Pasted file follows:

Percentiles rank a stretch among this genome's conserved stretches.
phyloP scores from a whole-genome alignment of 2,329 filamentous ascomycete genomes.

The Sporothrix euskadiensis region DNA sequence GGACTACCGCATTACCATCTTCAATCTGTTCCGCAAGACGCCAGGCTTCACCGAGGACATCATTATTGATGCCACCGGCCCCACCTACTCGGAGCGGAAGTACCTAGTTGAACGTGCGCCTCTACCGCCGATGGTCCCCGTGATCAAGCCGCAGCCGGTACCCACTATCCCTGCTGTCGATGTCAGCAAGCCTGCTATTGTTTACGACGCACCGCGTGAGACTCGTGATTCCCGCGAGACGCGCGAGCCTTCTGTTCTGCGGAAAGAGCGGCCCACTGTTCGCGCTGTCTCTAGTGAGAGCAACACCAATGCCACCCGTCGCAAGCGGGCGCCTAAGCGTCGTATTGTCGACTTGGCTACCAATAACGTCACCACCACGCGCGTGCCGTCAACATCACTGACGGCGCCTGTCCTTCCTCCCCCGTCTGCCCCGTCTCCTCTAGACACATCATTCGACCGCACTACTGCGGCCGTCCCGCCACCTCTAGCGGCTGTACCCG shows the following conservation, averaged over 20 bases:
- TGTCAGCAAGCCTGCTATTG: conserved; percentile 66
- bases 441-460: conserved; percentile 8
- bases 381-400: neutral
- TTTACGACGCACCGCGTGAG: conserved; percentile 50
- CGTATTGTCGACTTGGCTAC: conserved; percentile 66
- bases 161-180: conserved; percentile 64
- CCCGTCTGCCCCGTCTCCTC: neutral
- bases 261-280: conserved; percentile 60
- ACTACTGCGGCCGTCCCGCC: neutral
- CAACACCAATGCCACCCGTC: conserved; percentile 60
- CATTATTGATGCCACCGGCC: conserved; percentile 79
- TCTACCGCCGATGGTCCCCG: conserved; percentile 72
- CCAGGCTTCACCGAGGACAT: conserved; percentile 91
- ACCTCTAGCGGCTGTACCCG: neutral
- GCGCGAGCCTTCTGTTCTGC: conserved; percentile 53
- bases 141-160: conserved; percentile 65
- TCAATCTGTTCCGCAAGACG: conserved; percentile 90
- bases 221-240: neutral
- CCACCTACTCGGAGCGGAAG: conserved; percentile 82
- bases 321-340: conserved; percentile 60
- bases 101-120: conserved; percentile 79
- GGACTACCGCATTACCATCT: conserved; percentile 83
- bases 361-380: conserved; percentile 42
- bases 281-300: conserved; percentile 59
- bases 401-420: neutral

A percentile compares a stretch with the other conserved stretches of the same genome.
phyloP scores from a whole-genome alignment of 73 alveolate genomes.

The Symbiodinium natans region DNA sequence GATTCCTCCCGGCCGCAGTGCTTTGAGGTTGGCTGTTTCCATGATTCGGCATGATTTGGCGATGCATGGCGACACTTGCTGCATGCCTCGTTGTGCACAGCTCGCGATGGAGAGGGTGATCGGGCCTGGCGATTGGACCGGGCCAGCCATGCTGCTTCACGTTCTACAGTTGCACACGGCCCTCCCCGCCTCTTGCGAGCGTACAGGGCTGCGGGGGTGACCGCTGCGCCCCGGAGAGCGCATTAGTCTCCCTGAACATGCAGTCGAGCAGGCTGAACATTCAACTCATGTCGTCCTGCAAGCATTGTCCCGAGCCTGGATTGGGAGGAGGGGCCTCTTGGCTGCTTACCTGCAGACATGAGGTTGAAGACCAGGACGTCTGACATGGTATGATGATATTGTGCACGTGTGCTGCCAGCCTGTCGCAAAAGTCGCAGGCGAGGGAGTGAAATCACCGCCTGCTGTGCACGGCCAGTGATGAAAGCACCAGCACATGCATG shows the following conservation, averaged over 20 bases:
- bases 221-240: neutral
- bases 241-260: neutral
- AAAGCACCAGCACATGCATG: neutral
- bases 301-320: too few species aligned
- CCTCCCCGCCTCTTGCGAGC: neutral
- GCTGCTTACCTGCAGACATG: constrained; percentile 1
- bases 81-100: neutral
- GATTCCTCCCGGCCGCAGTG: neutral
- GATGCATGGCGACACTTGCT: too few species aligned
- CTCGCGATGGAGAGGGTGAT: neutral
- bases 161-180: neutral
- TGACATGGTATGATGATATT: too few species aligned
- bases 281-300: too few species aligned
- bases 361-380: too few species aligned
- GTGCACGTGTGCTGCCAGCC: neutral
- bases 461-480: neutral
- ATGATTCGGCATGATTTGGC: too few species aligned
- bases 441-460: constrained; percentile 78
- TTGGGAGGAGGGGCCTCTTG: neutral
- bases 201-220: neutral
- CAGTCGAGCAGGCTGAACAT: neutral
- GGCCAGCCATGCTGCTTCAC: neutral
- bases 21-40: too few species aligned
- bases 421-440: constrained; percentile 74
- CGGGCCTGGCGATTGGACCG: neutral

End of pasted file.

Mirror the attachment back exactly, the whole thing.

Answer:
Percentiles rank a stretch among this genome's conserved stretches.
phyloP scores from a whole-genome alignment of 2,329 filamentous ascomycete genomes.

The Sporothrix euskadiensis region DNA sequence GGACTACCGCATTACCATCTTCAATCTGTTCCGCAAGACGCCAGGCTTCACCGAGGACATCATTATTGATGCCACCGGCCCCACCTACTCGGAGCGGAAGTACCTAGTTGAACGTGCGCCTCTACCGCCGATGGTCCCCGTGATCAAGCCGCAGCCGGTACCCACTATCCCTGCTGTCGATGTCAGCAAGCCTGCTATTGTTTACGACGCACCGCGTGAGACTCGTGATTCCCGCGAGACGCGCGAGCCTTCTGTTCTGCGGAAAGAGCGGCCCACTGTTCGCGCTGTCTCTAGTGAGAGCAACACCAATGCCACCCGTCGCAAGCGGGCGCCTAAGCGTCGTATTGTCGACTTGGCTACCAATAACGTCACCACCACGCGCGTGCCGTCAACATCACTGACGGCGCCTGTCCTTCCTCCCCCGTCTGCCCCGTCTCCTCTAGACACATCATTCGACCGCACTACTGCGGCCGTCCCGCCACCTCTAGCGGCTGTACCCG shows the following conservation, averaged over 20 bases:
- TGTCAGCAAGCCTGCTATTG: conserved; percentile 66
- bases 441-460: conserved; percentile 8
- bases 381-400: neutral
- TTTACGACGCACCGCGTGAG: conserved; percentile 50
- CGTATTGTCGACTTGGCTAC: conserved; percentile 66
- bases 161-180: conserved; percentile 64
- CCCGTCTGCCCCGTCTCCTC: neutral
- bases 261-280: conserved; percentile 60
- ACTACTGCGGCCGTCCCGCC: neutral
- CAACACCAATGCCACCCGTC: conserved; percentile 60
- CATTATTGATGCCACCGGCC: conserved; percentile 79
- TCTACCGCCGATGGTCCCCG: conserved; percentile 72
- CCAGGCTTCACCGAGGACAT: conserved; percentile 91
- ACCTCTAGCGGCTGTACCCG: neutral
- GCGCGAGCCTTCTGTTCTGC: conserved; percentile 53
- bases 141-160: conserved; percentile 65
- TCAATCTGTTCCGCAAGACG: conserved; percentile 90
- bases 221-240: neutral
- CCACCTACTCGGAGCGGAAG: conserved; percentile 82
- bases 321-340: conserved; percentile 60
- bases 101-120: conserved; percentile 79
- GGACTACCGCATTACCATCT: conserved; percentile 83
- bases 361-380: conserved; percentile 42
- bases 281-300: conserved; percentile 59
- bases 401-420: neutral

A percentile compares a stretch with the other conserved stretches of the same genome.
phyloP scores from a whole-genome alignment of 73 alveolate genomes.

The Symbiodinium natans region DNA sequence GATTCCTCCCGGCCGCAGTGCTTTGAGGTTGGCTGTTTCCATGATTCGGCATGATTTGGCGATGCATGGCGACACTTGCTGCATGCCTCGTTGTGCACAGCTCGCGATGGAGAGGGTGATCGGGCCTGGCGATTGGACCGGGCCAGCCATGCTGCTTCACGTTCTACAGTTGCACACGGCCCTCCCCGCCTCTTGCGAGCGTACAGGGCTGCGGGGGTGACCGCTGCGCCCCGGAGAGCGCATTAGTCTCCCTGAACATGCAGTCGAGCAGGCTGAACATTCAACTCATGTCGTCCTGCAAGCATTGTCCCGAGCCTGGATTGGGAGGAGGGGCCTCTTGGCTGCTTACCTGCAGACATGAGGTTGAAGACCAGGACGTCTGACATGGTATGATGATATTGTGCACGTGTGCTGCCAGCCTGTCGCAAAAGTCGCAGGCGAGGGAGTGAAATCACCGCCTGCTGTGCACGGCCAGTGATGAAAGCACCAGCACATGCATG shows the following conservation, averaged over 20 bases:
- bases 221-240: neutral
- bases 241-260: neutral
- AAAGCACCAGCACATGCATG: neutral
- bases 301-320: too few species aligned
- CCTCCCCGCCTCTTGCGAGC: neutral
- GCTGCTTACCTGCAGACATG: constrained; percentile 1
- bases 81-100: neutral
- GATTCCTCCCGGCCGCAGTG: neutral
- GATGCATGGCGACACTTGCT: too few species aligned
- CTCGCGATGGAGAGGGTGAT: neutral
- bases 161-180: neutral
- TGACATGGTATGATGATATT: too few species aligned
- bases 281-300: too few species aligned
- bases 361-380: too few species aligned
- GTGCACGTGTGCTGCCAGCC: neutral
- bases 461-480: neutral
- ATGATTCGGCATGATTTGGC: too few species aligned
- bases 441-460: constrained; percentile 78
- TTGGGAGGAGGGGCCTCTTG: neutral
- bases 201-220: neutral
- CAGTCGAGCAGGCTGAACAT: neutral
- GGCCAGCCATGCTGCTTCAC: neutral
- bases 21-40: too few species aligned
- bases 421-440: constrained; percentile 74
- CGGGCCTGGCGATTGGACCG: neutral